“Two-Way Street: Ukraine-Diaspora” was the topic addressed by Daria Dieguts, a correspondent for the Ukrayina TV channel who is based in Washington. She spoke about her work as a U.S.-based journalist for a Ukrainian media outlet and pointed to examples of media coverage from the U.S. that interest Ukrainian viewers.
Appearing via Skype from Toronto, Andy Holowaty, producer and host at Radio Kontakt, covered “Internet Resources and Social Media Bridges.” He agreed with the assessments of previous presenters that not enough is being done to get Ukraine’s message out. He noted that Ukraine Today is trying to disseminate information about Ukraine in English, but it is not having the success that RT (formerly known as Russia Today) is having. He also commented that the English language used by many Ukrainian sources is poor and that turns away readers. He went on to comment on the work of such news providers as Euromaidan Press, the UNIAN and Ukrinform news services, and others.
A special guest at the conference was Natalia Feduschak, director of communications for Ukrainian Jewish Encounter, who spoke about the work of her organization in ensuring dialogue between Ukrainians and Jews, as well as plans for this year’s 75th anniversary commemoration in Kyiv of the Babyn Yar massacre. UJE, which is based in the Toronto area, is organizing a non-governmental international commemoration that will take place in Kyiv on September 23-29 to remember the tens of thousands of Jews, Ukrainians, Roma, Soviet prisoners of war and others who were murdered in 1941 at a ravine on the outskirts of Kyiv. The events will include a public symposium, a memorial concert and programs for youth. In addition, there will be an international competition for a landscape design for Babyn Yar that aims to transform it into a historic preservation site and a sacred place of memory.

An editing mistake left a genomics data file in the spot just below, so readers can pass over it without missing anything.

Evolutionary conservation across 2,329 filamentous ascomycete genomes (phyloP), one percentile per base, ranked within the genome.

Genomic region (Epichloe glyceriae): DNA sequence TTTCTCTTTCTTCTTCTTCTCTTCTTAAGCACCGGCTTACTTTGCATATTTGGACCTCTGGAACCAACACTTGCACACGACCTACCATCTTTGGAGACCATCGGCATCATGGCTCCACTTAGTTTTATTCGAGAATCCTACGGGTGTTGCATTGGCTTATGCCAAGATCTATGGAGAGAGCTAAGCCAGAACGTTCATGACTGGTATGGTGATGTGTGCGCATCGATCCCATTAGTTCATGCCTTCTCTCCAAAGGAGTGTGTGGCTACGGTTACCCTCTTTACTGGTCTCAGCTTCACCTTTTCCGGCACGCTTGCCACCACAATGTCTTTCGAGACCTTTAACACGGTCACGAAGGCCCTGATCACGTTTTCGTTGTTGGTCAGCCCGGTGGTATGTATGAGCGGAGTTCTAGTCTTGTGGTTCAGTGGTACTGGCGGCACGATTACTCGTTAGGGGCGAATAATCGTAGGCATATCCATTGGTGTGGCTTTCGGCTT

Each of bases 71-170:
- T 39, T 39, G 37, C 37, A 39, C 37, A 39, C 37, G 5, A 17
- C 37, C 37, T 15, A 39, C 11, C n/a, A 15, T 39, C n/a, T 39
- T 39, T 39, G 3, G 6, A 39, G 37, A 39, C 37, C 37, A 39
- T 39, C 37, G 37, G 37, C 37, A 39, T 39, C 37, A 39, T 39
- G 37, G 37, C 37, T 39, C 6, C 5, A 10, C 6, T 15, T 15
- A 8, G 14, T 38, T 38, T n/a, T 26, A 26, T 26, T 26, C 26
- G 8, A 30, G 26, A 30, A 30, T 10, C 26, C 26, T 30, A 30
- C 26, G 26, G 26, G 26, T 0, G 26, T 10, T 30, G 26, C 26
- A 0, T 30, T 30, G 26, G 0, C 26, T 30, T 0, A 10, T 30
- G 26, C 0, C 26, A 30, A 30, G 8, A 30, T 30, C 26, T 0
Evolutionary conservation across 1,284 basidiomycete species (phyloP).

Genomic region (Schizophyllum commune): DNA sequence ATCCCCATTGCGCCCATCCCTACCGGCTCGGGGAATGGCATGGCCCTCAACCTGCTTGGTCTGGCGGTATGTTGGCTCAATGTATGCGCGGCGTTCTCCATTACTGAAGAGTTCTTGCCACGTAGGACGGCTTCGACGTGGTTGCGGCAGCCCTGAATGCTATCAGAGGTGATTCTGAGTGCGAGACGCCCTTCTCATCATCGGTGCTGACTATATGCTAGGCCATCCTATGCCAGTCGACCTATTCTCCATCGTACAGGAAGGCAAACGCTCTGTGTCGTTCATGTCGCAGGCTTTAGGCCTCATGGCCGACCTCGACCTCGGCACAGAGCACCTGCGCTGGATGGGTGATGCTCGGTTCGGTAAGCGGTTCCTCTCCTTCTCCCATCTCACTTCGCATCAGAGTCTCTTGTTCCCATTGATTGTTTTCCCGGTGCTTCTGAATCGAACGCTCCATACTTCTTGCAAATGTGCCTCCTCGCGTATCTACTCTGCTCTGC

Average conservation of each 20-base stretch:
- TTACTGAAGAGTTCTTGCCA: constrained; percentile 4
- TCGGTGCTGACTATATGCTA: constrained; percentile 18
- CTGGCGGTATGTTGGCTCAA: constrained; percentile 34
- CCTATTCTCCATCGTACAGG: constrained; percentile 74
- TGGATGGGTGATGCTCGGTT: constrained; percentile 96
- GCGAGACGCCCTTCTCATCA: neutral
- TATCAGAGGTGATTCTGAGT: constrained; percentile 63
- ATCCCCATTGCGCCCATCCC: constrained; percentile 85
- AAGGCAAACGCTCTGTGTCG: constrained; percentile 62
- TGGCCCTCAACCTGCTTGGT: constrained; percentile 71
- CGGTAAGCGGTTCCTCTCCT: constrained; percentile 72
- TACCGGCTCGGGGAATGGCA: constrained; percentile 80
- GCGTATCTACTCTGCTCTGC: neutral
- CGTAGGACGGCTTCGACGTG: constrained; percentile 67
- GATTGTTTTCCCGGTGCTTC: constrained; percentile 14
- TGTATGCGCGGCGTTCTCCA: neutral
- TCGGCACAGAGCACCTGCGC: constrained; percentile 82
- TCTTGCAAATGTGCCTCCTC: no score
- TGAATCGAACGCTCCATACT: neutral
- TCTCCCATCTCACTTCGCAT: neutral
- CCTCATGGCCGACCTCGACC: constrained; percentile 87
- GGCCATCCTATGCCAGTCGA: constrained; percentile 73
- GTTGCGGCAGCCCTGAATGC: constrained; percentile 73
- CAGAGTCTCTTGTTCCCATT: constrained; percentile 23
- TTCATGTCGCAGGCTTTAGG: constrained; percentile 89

The goal of these events, Ms. Feduschak said, is “to show the multicultural nature of Ukraine” and “to shape the image of Ukraine.” In concluding her remarks, Ms. Feduschak offered her assistance to journalists in covering this major event.
On Saturday evening, the journalists and guests enjoyed dinner prepared by the Soyuzivka staff, while continuing their discussions of current issues that affect their work. Among guests attending were Roma Lisovich, treasurer of the Ukrainian National Association and the Ukrainian National Foundation (an affiliated company that does charitable work for the UNA), and Dr. Lubomyr Romankiw, former chief scout of Plast Ukrainian Scouting Organization, an IBM Fellow and an inductee of the Inventors’ Hall of Fame.
A special prayer for the victory of truth was offered by the Rev. Dr. Ivan Kaszczak, pastor of Holy Trinity Ukrainian Catholic Church in Kerhonkson, N.Y., and the author of several books, including monographs about Metropolitan Andrey Sheptytsky and Bishop Soter Ortynsky. A moment of silence was observed for the late journalist Heorhiy Gongadze, who would have celebrated his 47th birthday on May 21.